Based in Lakeland, Fla., Ron Garl has won national and international awards, from Golf Digest, the Audubon Society, Golf Magazine, Links Magazine and Southern Living, among others. He was named "Golf Designer of the Year" by International Network of Golf in 1996."
Renovation has been a part of golf-course architecture since the second course was built. Then, the owners of the first course decided they'd better upgrade their facility to keep up with the competition.
Seriously, renovation has been an integral part of golf-course design forever and never has it been more of a focal point as it is today.
Let's face it, the earth isn't getting any larger and it never will. However, because of golf-club technology and changes in the economic and social climes, there will be increasing demands for newer, bigger and better golf facilities. In many cases, renovation is the only option rather than building a totally new facility.
One of our biggest challenges in recent years was the renovation of Bradenton Country Club, a wonderful old golf course in Bradenton on Florida's west coast. The course still possessed a lot of its original charm, but it was a course designed for golf the way it was played in a bygone era.
Its challenges, although brilliant, were placed in areas where the golf balls of today stage flyovers. We set forth to come up with a plan that would maintain the integrity of the original design while fast-forwarding the course into the 21st century.
Membership had declined over the last decade and the average age of the remaining club members had risen greatly. This combination all too often hurts a club's membership. What was needed was to inject some new life into the club while maintaining respect for the wishes of the longtime members.
Our first step was to modernize the design. To do this, we had to add some strategy that would test the latest in equipment technology. This meant that we had to move some bunkers, particularly fairway bunkers. There were crossing bunkers that were no longer relevant. We moved them and reinstated the original strategic design.
We also added some options by moving some tees and bunkers. We felt that the new options would be appealing to the younger, stronger golfer and thus might tempt them to join as new members.
There were other key changes that we made to the course. Through the years, and this happens at just about every course, the turf becomes stressed in areas that are overused. You can have the greatest designed golf hole in the world, but if you can't find a way to alter the landing area from time to time, you're going to have a bad hole that is impossible to properly maintain.
By slightly adjusting the tee location, but without changing the fairways, we were able to not only add new landing zones, but we were able to do it subtly, so that even the veteran members of the club had to really look for the changes we made.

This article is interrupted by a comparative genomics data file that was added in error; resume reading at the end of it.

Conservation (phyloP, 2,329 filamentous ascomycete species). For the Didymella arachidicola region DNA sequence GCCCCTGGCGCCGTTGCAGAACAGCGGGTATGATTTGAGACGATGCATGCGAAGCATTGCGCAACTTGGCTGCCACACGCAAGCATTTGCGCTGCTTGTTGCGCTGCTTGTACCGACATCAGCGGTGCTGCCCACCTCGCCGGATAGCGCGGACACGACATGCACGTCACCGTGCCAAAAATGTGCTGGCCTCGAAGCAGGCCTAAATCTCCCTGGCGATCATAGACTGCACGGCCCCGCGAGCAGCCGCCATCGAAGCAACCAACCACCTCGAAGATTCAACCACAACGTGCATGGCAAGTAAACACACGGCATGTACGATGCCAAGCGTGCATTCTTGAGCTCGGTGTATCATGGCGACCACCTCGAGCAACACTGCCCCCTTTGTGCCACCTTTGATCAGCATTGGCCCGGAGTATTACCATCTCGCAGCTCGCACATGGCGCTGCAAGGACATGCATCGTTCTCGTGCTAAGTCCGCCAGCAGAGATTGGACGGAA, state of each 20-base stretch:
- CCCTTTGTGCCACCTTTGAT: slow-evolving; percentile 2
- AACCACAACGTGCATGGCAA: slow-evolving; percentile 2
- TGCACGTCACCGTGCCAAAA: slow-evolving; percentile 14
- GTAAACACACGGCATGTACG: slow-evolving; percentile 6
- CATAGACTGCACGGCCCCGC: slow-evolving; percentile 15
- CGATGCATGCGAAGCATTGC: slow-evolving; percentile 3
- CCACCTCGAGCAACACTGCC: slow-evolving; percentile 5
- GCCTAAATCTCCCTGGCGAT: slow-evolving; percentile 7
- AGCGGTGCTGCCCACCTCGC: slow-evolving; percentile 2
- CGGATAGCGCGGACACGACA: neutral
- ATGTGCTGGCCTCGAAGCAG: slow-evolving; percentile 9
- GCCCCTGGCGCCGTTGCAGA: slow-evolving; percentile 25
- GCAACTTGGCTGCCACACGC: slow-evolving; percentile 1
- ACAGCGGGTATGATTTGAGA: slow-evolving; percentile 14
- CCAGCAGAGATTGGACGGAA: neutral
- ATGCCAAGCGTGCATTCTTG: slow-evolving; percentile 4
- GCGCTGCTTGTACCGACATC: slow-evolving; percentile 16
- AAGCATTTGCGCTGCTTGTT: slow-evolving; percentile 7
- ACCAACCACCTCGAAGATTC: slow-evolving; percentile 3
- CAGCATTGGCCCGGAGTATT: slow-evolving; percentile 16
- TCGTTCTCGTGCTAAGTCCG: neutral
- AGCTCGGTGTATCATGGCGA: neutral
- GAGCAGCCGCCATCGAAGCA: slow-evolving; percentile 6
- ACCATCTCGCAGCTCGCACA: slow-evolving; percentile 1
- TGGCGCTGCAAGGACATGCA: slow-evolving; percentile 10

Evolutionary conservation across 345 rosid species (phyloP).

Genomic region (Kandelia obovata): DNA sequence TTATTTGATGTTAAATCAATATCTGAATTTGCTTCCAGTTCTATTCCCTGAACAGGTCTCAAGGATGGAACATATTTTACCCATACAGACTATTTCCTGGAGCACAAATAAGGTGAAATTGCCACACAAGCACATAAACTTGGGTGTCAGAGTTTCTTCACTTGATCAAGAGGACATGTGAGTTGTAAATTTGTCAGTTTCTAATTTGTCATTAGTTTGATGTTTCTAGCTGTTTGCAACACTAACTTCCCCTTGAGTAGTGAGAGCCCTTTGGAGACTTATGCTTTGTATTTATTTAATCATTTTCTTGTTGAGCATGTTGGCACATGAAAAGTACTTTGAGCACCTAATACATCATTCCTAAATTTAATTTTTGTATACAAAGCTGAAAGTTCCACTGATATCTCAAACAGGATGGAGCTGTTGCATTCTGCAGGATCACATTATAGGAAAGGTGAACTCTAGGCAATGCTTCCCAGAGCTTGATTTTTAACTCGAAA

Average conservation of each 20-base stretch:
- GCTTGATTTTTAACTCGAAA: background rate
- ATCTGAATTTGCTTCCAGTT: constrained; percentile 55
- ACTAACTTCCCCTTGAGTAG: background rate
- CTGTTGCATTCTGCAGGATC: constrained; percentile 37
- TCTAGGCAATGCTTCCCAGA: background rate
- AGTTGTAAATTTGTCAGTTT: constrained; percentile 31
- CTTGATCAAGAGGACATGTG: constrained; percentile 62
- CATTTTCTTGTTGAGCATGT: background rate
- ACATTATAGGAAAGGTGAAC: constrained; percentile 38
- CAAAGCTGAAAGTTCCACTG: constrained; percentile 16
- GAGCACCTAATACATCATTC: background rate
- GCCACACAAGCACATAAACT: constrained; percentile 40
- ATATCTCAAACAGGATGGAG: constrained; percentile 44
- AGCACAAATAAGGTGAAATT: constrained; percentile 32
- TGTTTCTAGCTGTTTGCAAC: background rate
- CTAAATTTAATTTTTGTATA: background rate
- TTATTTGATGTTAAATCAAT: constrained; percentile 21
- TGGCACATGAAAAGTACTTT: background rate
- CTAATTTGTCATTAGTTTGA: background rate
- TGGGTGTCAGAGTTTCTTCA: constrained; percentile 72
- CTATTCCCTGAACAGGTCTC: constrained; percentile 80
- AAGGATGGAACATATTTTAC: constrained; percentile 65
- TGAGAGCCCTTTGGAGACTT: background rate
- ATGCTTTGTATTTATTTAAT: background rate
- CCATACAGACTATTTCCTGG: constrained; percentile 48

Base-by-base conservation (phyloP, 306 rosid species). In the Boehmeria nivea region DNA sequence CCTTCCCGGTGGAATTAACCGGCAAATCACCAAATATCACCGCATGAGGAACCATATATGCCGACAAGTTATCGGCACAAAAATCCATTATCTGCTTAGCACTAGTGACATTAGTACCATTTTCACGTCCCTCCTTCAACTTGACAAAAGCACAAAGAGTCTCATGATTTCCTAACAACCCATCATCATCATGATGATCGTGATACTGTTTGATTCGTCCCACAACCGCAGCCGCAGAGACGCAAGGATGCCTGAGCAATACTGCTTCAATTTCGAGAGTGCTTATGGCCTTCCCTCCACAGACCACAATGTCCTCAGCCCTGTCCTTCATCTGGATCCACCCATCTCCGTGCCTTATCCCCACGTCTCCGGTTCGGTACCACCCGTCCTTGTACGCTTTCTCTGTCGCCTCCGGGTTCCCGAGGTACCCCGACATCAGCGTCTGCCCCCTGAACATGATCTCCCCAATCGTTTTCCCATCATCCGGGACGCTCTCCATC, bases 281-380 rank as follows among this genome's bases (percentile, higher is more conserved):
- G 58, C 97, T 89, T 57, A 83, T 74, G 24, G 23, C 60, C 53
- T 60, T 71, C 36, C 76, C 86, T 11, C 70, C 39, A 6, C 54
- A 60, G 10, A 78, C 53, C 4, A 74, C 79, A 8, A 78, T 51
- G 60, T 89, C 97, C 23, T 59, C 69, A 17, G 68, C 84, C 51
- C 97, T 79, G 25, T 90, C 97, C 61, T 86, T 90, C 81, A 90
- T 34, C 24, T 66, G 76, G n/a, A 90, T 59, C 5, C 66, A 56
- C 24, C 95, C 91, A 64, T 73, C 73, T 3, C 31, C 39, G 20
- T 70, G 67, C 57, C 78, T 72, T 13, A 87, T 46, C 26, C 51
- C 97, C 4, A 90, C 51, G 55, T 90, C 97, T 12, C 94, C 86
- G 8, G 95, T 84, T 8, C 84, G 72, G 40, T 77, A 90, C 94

We also made some specific changes to the aesthetics of the golf course. We've found in the past that these changes don't have to be earth shattering to be effective, but what these changes do is breathe new life into the club. The course is still like an old friend, but the changes have invigorated it and made the course a new challenge on familiar ground. This satisfies the veteran members as well as attracts new ones.
Another key part of renovation is upgrading the overall landscape. If you remodeled your home, you'd certainly want new furniture that reflects the new architecture, wouldn't you? The same holds true for a golf course. If you renovate the course, chances are the existing landscape doesn't set off the aesthetics of the new design in the most advantageous fashion. Proper landscaping is an important part of golf course renovation.
A course membership committee or developer who is looking to renovate his facility should have their game plan firmly in place from the beginning. There should be a definite goal set and it should be efficiently and accurately communicated to the golf course designer.
The right course designer for your renovation project has to have the same goals and share the same enthusiasm for the project. A golf course designer has to be really committed to a renovation to make it work. It's not like designing a course from scratch where the earth is a bare canvas and it's created in concert with the developer to bring a totally new golf course on line. Renovation is taking an established, proven golf facility and improving it.
There are always going to be nuances of the original course that the developer or membership really like and want to keep. These have to be effectively communicated to the designer before the first shovel of dirt is turned. Only then can he produce the changes that will be both challenging and aesthetically pleasing.
We were able to preserve the unique challenges that were presented while updating the level of play in a manner that can be efficiently maintained at a reasonable cost. This is another key element in renovation. Not only has the equipment with which the game is played been so greatly advanced, the technology added to the equipment that maintains the golf course has improved as well. The golf course designer has to be cognizant of all these changes and how they affect the renovation.
In order to have a successful renovation team, not only does everyone have to be on the same page as far as the goals for the project, there has to be a synergy throughout the team. There has to be a true love for the game of golf shared by everyone.
Every golf course - good or bad - is a part of the history of the game and together, you are changing that history, rewriting it from that point forward. It(s a tremendous responsibility and not one to be taken lightly.
The course we have been writing about, Bradenton Country Club, was an original Donald Ross design and our renovation was a tremendous success. Membership has risen more than 75 percent.
September 13, 2005